Genetics Spills Secrets From Neanderthals’ Lost History – Archeologists say that there were about 150,000 Neanderthals back in their day. Geneticists are putting the number in the few thousands. I’m betting against the geneticists on this one. Then again, maybe they are both sort of right. Maybe most of the Neanderthals were genetically identical clones.

 

Humpback whales are organizing in huge numbers, and no one knows why – They’re plotting something. I don’t know what, but I’m sure it’s something big.

Technology

The Washington Post’s robot reporter has published 850 articles in the past year – Maybe this is why so many articles are being written about automation taking over people’s jobs. I wonder if those articles are written by human journalists crying for help or robots gloating?

 

This is why you shouldn’t use texts for two-factor authentication – Good grief. It looks like the cell network is relatively easy to hack, so someone could intercept your authentication texts. I still think it is much better than not using two factor authentication. I think they recommend using something like Google Authenticator.

 

Artificial intelligence just made guessing your password a whole lot easier – Nice. With so many things we can use AI to help with, we’re working on hacking passwords. We could have been working on Fusion reactor power plants, or curing cancer, or even keeping ahead of the plots of humpback whales. Nope. Hacking passwords. Sigh.

 

How to Stop Hackers From Ransoming Your Mac or iPhone – It looks like people are exploiting the remote locking capability of iPhones to lock people’s phones and demand a ransom for unlocking them. They need to hack your Apple account first, so make sure you use a good password and two-factor authentication for that. Oh wait. Damn. I blame the whales.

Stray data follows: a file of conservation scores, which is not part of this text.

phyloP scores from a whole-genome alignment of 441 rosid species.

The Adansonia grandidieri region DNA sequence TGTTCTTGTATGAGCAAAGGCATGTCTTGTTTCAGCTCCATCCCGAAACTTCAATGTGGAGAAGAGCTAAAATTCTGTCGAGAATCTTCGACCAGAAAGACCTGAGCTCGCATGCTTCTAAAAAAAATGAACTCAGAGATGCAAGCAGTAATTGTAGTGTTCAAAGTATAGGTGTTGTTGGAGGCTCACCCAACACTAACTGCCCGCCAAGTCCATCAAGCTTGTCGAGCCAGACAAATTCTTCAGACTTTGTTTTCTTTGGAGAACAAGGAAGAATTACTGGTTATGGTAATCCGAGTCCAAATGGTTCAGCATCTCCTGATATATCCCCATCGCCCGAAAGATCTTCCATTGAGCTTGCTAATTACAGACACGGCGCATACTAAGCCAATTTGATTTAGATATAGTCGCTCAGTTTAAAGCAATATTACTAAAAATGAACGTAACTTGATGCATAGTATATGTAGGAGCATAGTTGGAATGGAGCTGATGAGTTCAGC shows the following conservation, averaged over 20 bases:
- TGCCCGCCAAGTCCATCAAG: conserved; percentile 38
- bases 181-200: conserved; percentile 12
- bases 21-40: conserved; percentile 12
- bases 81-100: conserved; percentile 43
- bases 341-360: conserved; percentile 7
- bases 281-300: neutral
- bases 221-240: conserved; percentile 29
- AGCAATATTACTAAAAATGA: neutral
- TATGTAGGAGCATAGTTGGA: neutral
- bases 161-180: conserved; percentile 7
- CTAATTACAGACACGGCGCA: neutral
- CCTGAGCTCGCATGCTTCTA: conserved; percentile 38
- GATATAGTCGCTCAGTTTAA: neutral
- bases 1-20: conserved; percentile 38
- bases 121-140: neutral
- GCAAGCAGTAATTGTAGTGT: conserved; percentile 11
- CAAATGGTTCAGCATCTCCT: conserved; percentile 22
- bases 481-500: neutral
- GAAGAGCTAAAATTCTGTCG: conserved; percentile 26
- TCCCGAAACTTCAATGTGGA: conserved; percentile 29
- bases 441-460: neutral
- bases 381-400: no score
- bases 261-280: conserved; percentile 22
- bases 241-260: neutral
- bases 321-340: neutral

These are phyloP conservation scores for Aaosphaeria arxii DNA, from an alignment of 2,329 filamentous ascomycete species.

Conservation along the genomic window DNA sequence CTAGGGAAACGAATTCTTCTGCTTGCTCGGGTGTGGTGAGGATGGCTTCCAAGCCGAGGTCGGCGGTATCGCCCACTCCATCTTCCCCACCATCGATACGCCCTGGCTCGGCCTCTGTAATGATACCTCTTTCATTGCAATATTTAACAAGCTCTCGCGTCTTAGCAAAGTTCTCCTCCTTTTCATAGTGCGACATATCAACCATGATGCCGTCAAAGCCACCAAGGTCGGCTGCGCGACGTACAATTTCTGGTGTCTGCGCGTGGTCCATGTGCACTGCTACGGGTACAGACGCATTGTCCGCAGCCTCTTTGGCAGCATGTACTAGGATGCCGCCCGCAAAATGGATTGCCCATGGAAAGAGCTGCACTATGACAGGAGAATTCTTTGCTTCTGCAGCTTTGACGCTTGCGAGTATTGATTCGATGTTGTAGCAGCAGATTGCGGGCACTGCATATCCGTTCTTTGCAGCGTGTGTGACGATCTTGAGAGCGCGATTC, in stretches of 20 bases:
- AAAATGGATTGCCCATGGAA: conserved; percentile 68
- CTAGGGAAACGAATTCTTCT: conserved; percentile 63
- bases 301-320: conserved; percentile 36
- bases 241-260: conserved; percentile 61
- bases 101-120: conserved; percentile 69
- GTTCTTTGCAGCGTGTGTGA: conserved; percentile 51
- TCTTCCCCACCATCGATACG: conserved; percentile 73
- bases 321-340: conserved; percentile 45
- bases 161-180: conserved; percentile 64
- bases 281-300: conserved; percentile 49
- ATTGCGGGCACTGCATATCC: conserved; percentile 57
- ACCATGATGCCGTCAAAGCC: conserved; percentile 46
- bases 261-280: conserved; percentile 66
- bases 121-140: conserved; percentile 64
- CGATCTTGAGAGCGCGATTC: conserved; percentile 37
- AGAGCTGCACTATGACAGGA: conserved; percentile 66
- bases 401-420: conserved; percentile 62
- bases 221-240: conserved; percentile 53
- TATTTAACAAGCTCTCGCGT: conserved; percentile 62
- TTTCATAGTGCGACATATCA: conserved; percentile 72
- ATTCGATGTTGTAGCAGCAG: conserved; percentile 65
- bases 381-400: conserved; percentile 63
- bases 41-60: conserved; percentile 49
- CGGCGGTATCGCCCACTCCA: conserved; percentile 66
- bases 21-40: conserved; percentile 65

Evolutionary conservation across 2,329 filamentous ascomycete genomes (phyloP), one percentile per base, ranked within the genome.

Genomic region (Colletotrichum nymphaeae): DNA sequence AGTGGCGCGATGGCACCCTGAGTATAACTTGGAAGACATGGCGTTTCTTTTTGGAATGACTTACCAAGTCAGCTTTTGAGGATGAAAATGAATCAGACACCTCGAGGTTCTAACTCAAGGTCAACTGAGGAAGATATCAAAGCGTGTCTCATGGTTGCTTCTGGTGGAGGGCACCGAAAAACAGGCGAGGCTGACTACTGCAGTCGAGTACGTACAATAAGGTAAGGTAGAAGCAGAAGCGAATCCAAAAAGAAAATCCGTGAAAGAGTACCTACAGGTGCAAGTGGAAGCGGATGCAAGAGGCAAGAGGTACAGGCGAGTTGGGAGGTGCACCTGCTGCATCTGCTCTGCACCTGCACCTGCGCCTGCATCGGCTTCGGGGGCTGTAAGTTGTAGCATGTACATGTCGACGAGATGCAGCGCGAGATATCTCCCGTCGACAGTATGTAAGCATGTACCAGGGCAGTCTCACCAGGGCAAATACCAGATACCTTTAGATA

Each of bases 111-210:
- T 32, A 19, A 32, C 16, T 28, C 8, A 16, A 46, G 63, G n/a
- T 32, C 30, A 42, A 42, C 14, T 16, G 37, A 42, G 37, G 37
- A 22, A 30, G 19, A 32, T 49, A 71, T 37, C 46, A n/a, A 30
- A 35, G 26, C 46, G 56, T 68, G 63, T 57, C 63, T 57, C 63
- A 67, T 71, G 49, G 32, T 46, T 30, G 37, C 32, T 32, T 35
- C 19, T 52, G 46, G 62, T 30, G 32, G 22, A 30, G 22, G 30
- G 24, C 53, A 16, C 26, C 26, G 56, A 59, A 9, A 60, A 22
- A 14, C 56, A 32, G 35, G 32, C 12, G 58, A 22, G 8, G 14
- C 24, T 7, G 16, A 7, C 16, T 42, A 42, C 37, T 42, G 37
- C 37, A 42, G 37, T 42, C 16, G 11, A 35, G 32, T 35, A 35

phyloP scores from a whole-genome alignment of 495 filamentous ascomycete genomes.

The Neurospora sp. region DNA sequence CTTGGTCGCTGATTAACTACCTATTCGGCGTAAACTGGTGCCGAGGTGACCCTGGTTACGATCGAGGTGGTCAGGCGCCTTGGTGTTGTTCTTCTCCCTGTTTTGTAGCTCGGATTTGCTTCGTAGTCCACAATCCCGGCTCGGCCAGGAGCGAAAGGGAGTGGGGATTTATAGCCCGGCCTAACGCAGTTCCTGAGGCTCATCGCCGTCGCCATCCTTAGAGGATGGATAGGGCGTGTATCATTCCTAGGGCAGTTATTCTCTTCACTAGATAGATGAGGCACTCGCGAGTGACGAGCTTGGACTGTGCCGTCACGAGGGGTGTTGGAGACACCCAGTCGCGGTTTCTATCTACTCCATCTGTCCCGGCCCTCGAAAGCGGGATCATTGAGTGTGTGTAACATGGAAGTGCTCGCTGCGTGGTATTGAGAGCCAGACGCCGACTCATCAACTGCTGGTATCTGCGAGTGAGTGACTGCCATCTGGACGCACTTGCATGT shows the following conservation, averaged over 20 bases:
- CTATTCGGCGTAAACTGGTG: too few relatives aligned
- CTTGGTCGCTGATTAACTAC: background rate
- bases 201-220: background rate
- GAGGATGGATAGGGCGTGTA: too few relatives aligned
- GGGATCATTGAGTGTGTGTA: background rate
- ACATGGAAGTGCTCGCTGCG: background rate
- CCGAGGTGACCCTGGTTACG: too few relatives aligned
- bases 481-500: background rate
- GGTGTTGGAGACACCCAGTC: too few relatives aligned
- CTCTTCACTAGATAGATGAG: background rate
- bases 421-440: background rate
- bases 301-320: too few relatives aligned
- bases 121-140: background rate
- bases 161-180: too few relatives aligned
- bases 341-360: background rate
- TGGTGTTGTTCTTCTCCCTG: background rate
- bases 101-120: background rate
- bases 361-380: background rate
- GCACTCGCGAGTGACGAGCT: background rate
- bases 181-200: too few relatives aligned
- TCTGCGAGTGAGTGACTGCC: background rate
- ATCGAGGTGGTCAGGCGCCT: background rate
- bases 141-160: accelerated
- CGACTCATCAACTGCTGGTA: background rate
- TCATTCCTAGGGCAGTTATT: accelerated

Amazon ‘Reviewing’ Its Website After It Suggested Bomb-Making Items – This article dumps on Amazon because it alleges that when you buy one bomb making component, it’s “frequently bought together” suggestions include other bomb making components. I’m less troubled by Amazon’s algorithms reporting what people buy together than I am by the implication that there must be a lot of people are ordering bomb making stuff off of Amazon. Update: It looks like it is just people making black powder for homemade fireworks, blowing up stumps, and other fun stuff like that. I guess I should feel much better.

 

How to Clear Your Amazon Browsing History – If you do go shopping for bomb materials on Amazon and don’t want your spouse to know because it’s going to be their Christmas present, you can clear your Amazon browsing history.

 

Moo-ve over connected cows, the internet of bees is here – Technically, they aren’t hooking up the bees to the Internet; they are just sticking RFID tags on them – kind of like how companies make workers wear badges.

Politics and Policy

What Houston’s Critics Get Wrong – This article was interesting less as a defense of Houston’s lack of zoning and more because it points out how land use restrictions shape Houston. I often hear that Houston has no zoning, so I was surprised at how many restrictions we really do have on land use – things like minimum lot sizes, mandatory numbers of parking spaces, and minimum setbacks. The author contends that these land use restrictions decrease housing density which makes the flooding worse.

 

Goodbye to All That Democracy – According to this article, there are two kinds of constitutions – “Class Warfare Constitutions and Middle-Class Constitutions.” Ours is one of the latter, but the article says that with the middle class shrinking, we are in grave danger. I lost some respect for the author when she (I think Zephyr Teachout identifies as a “she”) said “For generations, the American middle class was the majority of Americans—no more, as of 2015” but neglected to mention that the middle class has declined because it is the upper class and not the lower class that has been growing.

 

Conservatives, liberals unite against Silicon Valley – More complaints about the growing “power” of Facebook and Google. There is growing sentiment for regulating these large tech companies.

 

Is Free Speech Really Challenged on Campus? – I read a lot of articles about crazy challenges to free speech on college campuses but I lack enough perspective to understand whether these are cherry picked incidences or whether there is a serious and pervasive problem. This article is a conversation by two professors debating the topic.